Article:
As the ground thawed and streams began to trickle again this past spring, neotropical migratory birds arrived in waves, bees emerged from their winter dormancy, and suddenly the field season was a full docket of surveys, riparian restoration plantings, meetings with landowners, and long-awaited in-person public education events. From May to August, I joined senior conservation biologists at Audubon Vermont on over 40 site visits for various projects. Some mornings were spent kayaking to monitor hard-to-reach waterfront Bald Eagle nests or counting Common Tern eggs on islands in northern Lake Champlain. Other mornings, we navigated Vermont’s Class 4 roads and hiked into remote areas, lugging spotting scopes poking out of the top of my backpack, to sit and stare at rock cliffs to get a glimpse or hear a screech from a breeding pair of Peregrine Falcons. The feeling of glee surveying grassland birds on farms enrolled in a cost-share program for delayed mowing is not yet lost on me, though I can’t admit that I miss the 3:30am alarms or the soaked-to-the-bone feeling from morning dew on tall grasses. Few projects I helped with seemed more characteristic of Vermont than Audubon’s Bird-Friendly Maple—a fascinating intersection of bird conservation, economics, and sustainable forestry.
Further still, a special satisfaction came from rolling up my sleeves, putting gloves on, and digging in the earth to plant trees for on-the-ground riparian restoration projects with the Vermont Land Trust, local conservation districts, and watershed non-profit groups like Friends of the Winooski. I also had my first attempt at public outreach and education for Sea Grant by teaching lake ecology, fish ID, and fishing techniques to counselors at Water Wanderings Summer Camp and giving Little Lake Lessons to bicyclists waiting for the ferry on the Lake Champlain causeway. It was the perfect opportunity to emphasize that our actions on the terrestrial landscape are intimately linked to conditions in our aquatic environment.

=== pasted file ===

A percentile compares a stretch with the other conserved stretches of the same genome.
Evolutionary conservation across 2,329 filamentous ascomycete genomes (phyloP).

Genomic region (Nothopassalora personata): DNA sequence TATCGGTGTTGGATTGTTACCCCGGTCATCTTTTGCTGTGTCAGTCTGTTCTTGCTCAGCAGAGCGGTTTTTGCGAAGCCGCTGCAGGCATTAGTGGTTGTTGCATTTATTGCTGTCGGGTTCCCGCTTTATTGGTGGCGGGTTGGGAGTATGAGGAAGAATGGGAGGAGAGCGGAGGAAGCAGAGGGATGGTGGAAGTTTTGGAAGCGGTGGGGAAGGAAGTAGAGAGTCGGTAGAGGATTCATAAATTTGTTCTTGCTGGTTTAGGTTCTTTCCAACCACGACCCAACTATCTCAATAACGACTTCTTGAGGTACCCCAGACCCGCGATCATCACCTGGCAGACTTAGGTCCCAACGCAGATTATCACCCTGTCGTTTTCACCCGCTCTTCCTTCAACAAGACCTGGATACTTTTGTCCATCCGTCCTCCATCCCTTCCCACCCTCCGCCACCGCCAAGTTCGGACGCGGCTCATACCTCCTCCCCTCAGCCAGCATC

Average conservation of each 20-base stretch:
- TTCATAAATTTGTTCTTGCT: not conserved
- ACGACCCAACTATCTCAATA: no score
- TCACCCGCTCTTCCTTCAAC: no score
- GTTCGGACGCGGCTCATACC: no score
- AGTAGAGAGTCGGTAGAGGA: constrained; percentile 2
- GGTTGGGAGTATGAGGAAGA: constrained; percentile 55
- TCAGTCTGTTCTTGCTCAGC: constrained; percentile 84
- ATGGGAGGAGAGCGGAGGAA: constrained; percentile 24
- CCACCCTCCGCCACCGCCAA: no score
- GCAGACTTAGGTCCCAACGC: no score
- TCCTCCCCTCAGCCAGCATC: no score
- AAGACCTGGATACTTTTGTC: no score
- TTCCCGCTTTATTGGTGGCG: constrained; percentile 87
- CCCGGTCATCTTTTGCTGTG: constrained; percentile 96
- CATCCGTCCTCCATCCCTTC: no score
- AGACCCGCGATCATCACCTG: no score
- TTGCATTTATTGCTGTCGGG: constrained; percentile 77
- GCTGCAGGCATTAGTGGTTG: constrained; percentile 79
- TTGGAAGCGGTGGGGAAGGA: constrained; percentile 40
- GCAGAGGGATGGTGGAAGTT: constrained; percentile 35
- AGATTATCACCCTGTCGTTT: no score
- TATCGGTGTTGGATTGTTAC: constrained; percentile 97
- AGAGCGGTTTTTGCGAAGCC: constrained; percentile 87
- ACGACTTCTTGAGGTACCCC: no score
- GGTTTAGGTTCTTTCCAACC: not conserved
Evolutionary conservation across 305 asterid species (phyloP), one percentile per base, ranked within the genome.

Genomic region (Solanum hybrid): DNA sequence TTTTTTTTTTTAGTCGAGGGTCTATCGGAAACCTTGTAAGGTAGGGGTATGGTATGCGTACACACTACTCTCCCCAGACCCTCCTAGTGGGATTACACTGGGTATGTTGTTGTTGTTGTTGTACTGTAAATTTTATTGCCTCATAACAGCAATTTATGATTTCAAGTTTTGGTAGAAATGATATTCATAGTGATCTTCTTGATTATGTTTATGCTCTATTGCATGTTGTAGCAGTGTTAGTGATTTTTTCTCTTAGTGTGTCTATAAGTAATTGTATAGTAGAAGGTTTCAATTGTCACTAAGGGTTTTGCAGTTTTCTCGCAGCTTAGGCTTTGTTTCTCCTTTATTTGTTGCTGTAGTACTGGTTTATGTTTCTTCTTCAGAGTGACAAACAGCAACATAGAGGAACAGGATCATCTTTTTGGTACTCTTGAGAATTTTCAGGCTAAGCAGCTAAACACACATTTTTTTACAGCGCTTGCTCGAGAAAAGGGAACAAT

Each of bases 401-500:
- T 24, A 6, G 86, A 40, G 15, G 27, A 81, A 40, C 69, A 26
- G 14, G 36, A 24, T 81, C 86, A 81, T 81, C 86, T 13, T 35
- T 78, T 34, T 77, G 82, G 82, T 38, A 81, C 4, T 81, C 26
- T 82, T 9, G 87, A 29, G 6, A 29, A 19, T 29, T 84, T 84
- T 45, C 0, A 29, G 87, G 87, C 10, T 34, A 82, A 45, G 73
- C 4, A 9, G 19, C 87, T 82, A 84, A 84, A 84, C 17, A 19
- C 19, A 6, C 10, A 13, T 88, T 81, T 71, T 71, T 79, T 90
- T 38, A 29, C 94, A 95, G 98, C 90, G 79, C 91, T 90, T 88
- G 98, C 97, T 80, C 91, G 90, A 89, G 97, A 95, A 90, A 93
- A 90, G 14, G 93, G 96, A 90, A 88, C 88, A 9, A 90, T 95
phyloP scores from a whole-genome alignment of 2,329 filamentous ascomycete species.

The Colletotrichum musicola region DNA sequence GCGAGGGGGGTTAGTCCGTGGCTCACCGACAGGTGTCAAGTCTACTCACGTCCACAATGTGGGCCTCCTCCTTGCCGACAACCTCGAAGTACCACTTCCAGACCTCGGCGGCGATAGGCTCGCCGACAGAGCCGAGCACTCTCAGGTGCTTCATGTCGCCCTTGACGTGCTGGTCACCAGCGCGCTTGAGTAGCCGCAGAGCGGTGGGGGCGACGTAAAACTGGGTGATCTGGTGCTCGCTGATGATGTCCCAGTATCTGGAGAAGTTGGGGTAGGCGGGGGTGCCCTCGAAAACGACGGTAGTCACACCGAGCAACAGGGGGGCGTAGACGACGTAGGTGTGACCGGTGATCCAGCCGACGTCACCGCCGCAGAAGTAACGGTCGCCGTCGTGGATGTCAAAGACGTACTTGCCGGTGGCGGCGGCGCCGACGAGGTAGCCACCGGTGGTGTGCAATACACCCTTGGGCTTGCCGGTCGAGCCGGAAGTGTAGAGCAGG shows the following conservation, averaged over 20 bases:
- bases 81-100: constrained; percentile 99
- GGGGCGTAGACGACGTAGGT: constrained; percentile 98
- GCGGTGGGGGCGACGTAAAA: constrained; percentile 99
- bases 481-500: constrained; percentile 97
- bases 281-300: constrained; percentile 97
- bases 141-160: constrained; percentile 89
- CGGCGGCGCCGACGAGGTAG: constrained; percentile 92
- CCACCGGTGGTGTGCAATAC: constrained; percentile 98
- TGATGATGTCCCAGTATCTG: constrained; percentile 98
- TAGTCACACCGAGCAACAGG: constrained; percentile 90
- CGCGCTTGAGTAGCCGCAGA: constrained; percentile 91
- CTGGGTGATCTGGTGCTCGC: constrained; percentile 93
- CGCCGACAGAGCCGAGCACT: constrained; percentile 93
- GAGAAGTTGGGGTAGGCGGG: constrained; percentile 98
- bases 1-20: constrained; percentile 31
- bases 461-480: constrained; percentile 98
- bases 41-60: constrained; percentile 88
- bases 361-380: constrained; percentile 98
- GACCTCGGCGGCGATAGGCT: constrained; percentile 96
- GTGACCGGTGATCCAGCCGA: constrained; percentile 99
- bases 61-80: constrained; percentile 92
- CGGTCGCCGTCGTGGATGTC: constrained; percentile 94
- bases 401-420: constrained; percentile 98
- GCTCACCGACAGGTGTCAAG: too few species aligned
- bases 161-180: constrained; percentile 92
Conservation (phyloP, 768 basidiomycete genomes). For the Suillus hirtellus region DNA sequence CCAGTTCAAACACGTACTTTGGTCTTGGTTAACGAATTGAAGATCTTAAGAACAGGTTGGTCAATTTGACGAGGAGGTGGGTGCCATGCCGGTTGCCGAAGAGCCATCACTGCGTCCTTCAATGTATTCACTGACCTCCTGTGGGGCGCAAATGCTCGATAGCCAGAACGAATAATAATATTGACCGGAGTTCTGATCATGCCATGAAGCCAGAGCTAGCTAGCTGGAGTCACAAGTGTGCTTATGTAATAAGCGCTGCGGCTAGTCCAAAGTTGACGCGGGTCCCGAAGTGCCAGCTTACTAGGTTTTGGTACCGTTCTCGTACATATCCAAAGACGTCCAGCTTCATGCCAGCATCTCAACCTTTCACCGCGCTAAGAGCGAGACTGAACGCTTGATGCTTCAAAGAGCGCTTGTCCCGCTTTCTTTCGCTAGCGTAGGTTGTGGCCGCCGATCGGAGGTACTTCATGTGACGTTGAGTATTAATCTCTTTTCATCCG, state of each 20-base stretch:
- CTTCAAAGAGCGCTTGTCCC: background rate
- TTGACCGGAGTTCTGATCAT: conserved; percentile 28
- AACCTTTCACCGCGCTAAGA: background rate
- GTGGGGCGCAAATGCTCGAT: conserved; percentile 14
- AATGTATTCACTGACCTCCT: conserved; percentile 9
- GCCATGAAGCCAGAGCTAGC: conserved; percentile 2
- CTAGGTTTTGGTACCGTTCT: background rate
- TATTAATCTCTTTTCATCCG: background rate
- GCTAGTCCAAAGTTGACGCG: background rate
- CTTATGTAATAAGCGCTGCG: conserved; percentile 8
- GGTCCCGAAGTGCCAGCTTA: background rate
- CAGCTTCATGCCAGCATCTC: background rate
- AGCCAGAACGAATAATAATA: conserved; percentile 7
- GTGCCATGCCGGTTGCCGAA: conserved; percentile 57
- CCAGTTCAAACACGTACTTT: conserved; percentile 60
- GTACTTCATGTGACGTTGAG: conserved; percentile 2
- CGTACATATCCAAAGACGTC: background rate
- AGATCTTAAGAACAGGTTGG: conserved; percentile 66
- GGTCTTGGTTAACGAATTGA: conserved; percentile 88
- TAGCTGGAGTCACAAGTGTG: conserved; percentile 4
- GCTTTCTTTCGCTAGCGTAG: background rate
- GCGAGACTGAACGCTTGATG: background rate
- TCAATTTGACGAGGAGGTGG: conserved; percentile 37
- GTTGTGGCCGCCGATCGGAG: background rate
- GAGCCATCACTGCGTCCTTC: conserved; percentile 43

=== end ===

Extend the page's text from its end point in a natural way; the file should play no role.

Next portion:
However, the majority of my time has been spent assessing conditions at farms and talking to landowners about what adjustments they can make to their operations to reduce erosion and nutrient runoff, support wildlife habitat, control the invasion of exotic plants, and encourage native plant diversity. In addition to agricultural intensification, the last several decades have experienced alarming population declines in many bird species, especially aerial insectivores, and important native pollinators like bumblebees have declined, with many species reaching threatened status and several species already extirpated in Vermont. A response to these trends has been to incorporate conservation enhancements into agricultural practices to benefit wildlife, water, and soil. Audubon Vermont and the Gund Institute at the University of Vermont have partnered to develop a Bird and Bee Friendly Farming Initiative that promotes the creation and improvement of on-farm habitat for birds and pollinators. The program focuses on enhancing areas out of production (i.e., field edges, hedgerows, and fallow fields), grasslands, forest patches, and riparian areas. Creating structurally heterogeneous hedgerows composed of native species, removing invasive plants, cultivating diverse crops, reducing tillage and pesticide use, and erecting wildlife structures can increase the abundance and diversity of pollinator and bird species that in turn provide important on-farm services, such as crop pollination and pest control. Vegetation established for wildlife habitat in riparian zones can also co-benefit water quality by intercepting nutrient pollution from agricultural runoff, stabilizing stream banks on field edges, and mitigating flooding while simultaneously sequestering carbon. A riparian planting and shrubland management project at Nordic Farms this spring with the Vermont Land Trust and Audubon Vermont effectively demonstrates co-benefits of this work on bird habitat and clean water. At this initial stage in the program, we have recommended management plans for 15 Vermont farms, surveying for bird and pollinator species, suggesting native plant nurseries for stock purchase, and assisting with application for cost-sharing opportunities. Our work aims to support the long-term productivity of the land and financial sustainability of farm operations, and we plan to display our work on high-visibility demonstration sites and document the ecological and economic benefits of these practices.
Looking ahead, I’ve began targeting my focus for the next year and a half on bird and bee conservation planning at a couple of model farms at the Intervale Center in Burlington and Philo Ridge Farm in Charlotte who are interested in recommendations from the program. My goal is to sift through scientific literature and gather a consortium of resources for future farms to lean on and refer to. I also hope to hold some public workshops, present my findings at conferences, and publish reports to increase the level of impact these land management and conservation practices have. Energy and interest in Bird and Bee Friendly Farming has been gaining traction and that’s what I’m most excited about—seeing the momentum this project can pick up. We will continue to work on-the-ground with farmers to better understand their motives, interests, and abilities to incorporate conservation practices on their farms that are healthier for wildlife, soil, water, and climate.
This article was originally shared as part of the UVM Extension’s Watershed Forestry Partnership Fall Newsletter and reposted here.